Thursday, November 16, 2017

(Video) My 5th Ride On Beautiful Girl



This is officially my 5th ride on Bee, but I'd really say 2nd, since the first three could barely be called rides--they were more about getting on to see what I had and didn't have so that I could go back to the drawing board.

Today, there were more distractions, and she started out a little grumpy.  You can hear the planes going by (they're training at the base today) and it rained all night and is cold out.

I lunged her in saddle, threw the rope around her, bent her in on both sides, walked her around the arena and over the poles, and then mounted.

At 3:19, you will see her going to the side and backing up a little.  That is because she sees the obstacles in her path.  She does the same thing, but worse, when I'm ground driving her, until she gets used to going over them.  You'll see her think through and resolve the issue, then move forward.  A similar thing happens at the poles.  She wants to move them out of our way.  Horses are very unsure of themselves when they first have riders on their backs, and they feel less confident of their feet.  She doesn't want to take bad steps, so she tries to move the poles.  I think that's quite nice of her..and smart.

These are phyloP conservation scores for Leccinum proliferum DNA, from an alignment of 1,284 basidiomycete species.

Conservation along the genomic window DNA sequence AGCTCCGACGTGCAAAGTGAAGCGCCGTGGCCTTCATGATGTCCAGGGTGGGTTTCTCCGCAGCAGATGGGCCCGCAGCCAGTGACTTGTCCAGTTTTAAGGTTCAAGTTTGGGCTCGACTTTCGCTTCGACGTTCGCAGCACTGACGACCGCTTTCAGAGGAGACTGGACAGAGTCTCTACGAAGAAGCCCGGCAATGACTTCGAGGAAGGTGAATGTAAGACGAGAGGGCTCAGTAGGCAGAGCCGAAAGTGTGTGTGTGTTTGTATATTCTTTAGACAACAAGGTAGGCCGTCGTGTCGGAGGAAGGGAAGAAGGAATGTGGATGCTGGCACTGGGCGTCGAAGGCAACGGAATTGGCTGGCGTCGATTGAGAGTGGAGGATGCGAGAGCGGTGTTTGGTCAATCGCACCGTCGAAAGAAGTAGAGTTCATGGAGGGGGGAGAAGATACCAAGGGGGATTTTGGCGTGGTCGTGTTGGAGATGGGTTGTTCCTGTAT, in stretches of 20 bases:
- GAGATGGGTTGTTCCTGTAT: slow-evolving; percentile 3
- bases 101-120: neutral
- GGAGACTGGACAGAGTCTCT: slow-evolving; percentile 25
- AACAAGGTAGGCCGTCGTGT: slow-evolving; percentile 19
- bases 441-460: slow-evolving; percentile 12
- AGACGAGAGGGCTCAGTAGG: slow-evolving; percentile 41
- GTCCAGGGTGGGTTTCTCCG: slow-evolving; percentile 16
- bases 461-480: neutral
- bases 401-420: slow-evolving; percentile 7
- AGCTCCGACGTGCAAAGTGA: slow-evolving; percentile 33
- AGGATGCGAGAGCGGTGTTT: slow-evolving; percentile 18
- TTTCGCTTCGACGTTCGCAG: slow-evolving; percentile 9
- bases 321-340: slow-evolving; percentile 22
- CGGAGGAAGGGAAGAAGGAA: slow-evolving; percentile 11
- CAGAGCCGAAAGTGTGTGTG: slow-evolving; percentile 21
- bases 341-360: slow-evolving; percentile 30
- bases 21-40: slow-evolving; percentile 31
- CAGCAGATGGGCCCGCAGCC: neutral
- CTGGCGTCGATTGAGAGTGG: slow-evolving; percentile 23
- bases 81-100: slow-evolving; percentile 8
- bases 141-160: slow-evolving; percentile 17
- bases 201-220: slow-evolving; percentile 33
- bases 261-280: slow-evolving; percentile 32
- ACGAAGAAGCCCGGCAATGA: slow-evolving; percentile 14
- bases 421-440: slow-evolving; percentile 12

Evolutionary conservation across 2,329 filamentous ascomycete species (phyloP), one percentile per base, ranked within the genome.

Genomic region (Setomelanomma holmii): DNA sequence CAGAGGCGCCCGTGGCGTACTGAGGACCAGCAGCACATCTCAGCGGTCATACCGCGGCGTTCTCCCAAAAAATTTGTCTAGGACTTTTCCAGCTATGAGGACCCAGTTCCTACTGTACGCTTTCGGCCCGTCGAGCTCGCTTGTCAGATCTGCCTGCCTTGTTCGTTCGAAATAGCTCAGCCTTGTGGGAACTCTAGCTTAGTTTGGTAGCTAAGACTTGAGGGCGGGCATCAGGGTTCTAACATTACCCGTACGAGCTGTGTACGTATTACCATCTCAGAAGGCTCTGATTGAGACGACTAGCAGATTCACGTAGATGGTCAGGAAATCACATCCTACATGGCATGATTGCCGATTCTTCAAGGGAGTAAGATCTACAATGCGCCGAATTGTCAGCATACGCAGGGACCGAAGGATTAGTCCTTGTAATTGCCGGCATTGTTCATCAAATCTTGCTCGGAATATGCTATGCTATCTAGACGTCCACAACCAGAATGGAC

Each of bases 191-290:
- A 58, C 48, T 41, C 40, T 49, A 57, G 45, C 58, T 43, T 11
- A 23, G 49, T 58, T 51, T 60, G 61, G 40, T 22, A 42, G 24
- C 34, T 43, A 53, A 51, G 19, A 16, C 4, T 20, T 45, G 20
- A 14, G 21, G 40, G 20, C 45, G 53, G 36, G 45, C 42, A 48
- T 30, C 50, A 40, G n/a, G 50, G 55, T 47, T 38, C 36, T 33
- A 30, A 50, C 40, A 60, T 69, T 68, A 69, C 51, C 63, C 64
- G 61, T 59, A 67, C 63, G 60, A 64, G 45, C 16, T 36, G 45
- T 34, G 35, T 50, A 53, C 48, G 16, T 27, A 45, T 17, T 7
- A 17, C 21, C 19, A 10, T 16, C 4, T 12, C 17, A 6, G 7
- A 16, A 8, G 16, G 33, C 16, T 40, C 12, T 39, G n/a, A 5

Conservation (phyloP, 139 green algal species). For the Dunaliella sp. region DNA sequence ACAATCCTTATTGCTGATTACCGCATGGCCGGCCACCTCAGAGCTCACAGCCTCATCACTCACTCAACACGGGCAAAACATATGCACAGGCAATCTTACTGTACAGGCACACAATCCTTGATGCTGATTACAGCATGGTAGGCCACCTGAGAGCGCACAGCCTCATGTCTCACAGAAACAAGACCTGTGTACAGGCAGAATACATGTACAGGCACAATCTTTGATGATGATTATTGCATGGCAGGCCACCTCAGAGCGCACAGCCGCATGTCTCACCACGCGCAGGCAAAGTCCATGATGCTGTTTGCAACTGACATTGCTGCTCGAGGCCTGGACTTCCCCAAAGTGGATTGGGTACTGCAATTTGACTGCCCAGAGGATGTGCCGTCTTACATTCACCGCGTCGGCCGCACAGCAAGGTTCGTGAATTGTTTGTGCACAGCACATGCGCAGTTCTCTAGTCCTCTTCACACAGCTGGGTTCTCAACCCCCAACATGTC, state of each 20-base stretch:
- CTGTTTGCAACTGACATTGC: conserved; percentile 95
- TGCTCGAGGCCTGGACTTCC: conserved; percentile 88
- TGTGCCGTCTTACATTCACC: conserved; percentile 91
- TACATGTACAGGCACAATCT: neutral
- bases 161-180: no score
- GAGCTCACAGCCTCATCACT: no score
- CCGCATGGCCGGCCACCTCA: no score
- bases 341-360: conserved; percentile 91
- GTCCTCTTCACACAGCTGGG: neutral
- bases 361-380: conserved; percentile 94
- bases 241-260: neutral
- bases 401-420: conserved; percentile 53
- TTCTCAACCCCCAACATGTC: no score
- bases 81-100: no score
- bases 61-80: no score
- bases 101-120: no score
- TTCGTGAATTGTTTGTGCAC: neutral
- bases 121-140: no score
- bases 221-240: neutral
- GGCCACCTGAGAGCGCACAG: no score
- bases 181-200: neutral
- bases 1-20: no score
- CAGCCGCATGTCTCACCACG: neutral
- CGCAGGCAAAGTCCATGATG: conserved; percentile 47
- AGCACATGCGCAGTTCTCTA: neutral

She was bracing against the bit today, so tomorrow I'll go back to ground driving.  I'd rather work on softness in the bridle from the ground than when she is also worried about balancing a rider.  For a while, I may be alternating between driving and riding.

Before and after, we worked on going through puddles.  Like most Mustangs, she likes the water.  I imagine it brings back times with her herd.  Every mustang has been to a watering hole with their mama.

A Day of Buck Reckoning

I must have an extreme sense of self-preservation because I could not sleep last night with my mind firing off, what seemed an infinite amount of data, about my ride on Beautiful Girl yesterday.  I was tossing and turning as my fingers, legs, stomach, skin--my whole body--was processing the feel of that ride with the image of her bucking my trainer off.

And there were words and questions just reeling and reeling.  Was she mad? Was she startled? Is she a dirty bucker? Can you stop a buck? What might provoke a buck? Can I handle being bucked off? ....on and on.

The bucking did not jive with what I felt in saddle yesterday.  It didn't jive then with what I'd always known of her.  She wasn't a bucker, she was a backer.  Any time Bee was scared, she'd back up--not kick out or buck.  But she definitely bucked that evening.  It was big.

And, I did see her buck a few times on the line, in saddle,--AFTER the bucking incident--which is perfectly normal for horse, but not so much for her.  I didn't make a big deal about it, but continued to push her forward on the circle and she quit.  Was that good enough to break a habit--if she'd formed one?